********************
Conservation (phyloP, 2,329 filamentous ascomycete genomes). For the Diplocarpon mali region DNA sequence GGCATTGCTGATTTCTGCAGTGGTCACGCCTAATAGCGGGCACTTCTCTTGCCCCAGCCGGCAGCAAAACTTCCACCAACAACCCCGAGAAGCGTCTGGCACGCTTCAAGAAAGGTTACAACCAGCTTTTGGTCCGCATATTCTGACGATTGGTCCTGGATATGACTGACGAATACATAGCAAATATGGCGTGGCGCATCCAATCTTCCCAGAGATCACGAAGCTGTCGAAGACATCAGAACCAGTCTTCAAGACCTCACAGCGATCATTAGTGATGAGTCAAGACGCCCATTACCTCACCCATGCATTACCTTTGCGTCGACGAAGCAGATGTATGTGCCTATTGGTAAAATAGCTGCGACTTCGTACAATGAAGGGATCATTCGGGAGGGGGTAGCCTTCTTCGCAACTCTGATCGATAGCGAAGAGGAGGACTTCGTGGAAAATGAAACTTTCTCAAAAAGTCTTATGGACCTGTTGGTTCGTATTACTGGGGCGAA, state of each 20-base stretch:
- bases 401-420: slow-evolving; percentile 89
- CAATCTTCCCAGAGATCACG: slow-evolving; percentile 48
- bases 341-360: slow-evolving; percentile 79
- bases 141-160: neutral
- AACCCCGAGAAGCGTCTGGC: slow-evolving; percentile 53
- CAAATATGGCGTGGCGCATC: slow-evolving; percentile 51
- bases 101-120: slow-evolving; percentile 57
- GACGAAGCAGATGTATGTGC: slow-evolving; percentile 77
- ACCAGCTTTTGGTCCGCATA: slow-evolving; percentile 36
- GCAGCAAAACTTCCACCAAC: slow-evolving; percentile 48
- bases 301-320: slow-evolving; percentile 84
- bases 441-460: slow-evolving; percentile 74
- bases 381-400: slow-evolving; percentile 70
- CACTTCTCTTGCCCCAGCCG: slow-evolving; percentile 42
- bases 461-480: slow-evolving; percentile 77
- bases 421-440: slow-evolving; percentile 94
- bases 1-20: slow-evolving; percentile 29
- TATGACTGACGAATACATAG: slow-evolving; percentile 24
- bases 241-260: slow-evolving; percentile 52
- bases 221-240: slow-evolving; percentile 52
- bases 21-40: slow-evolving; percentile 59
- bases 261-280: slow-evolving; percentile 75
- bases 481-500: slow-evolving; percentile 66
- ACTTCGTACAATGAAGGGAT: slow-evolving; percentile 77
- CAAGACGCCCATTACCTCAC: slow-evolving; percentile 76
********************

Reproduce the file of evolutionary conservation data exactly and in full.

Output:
Conservation (phyloP, 2,329 filamentous ascomycete genomes). For the Diplocarpon mali region DNA sequence GGCATTGCTGATTTCTGCAGTGGTCACGCCTAATAGCGGGCACTTCTCTTGCCCCAGCCGGCAGCAAAACTTCCACCAACAACCCCGAGAAGCGTCTGGCACGCTTCAAGAAAGGTTACAACCAGCTTTTGGTCCGCATATTCTGACGATTGGTCCTGGATATGACTGACGAATACATAGCAAATATGGCGTGGCGCATCCAATCTTCCCAGAGATCACGAAGCTGTCGAAGACATCAGAACCAGTCTTCAAGACCTCACAGCGATCATTAGTGATGAGTCAAGACGCCCATTACCTCACCCATGCATTACCTTTGCGTCGACGAAGCAGATGTATGTGCCTATTGGTAAAATAGCTGCGACTTCGTACAATGAAGGGATCATTCGGGAGGGGGTAGCCTTCTTCGCAACTCTGATCGATAGCGAAGAGGAGGACTTCGTGGAAAATGAAACTTTCTCAAAAAGTCTTATGGACCTGTTGGTTCGTATTACTGGGGCGAA, state of each 20-base stretch:
- bases 401-420: slow-evolving; percentile 89
- CAATCTTCCCAGAGATCACG: slow-evolving; percentile 48
- bases 341-360: slow-evolving; percentile 79
- bases 141-160: neutral
- AACCCCGAGAAGCGTCTGGC: slow-evolving; percentile 53
- CAAATATGGCGTGGCGCATC: slow-evolving; percentile 51
- bases 101-120: slow-evolving; percentile 57
- GACGAAGCAGATGTATGTGC: slow-evolving; percentile 77
- ACCAGCTTTTGGTCCGCATA: slow-evolving; percentile 36
- GCAGCAAAACTTCCACCAAC: slow-evolving; percentile 48
- bases 301-320: slow-evolving; percentile 84
- bases 441-460: slow-evolving; percentile 74
- bases 381-400: slow-evolving; percentile 70
- CACTTCTCTTGCCCCAGCCG: slow-evolving; percentile 42
- bases 461-480: slow-evolving; percentile 77
- bases 421-440: slow-evolving; percentile 94
- bases 1-20: slow-evolving; percentile 29
- TATGACTGACGAATACATAG: slow-evolving; percentile 24
- bases 241-260: slow-evolving; percentile 52
- bases 221-240: slow-evolving; percentile 52
- bases 21-40: slow-evolving; percentile 59
- bases 261-280: slow-evolving; percentile 75
- bases 481-500: slow-evolving; percentile 66
- ACTTCGTACAATGAAGGGAT: slow-evolving; percentile 77
- CAAGACGCCCATTACCTCAC: slow-evolving; percentile 76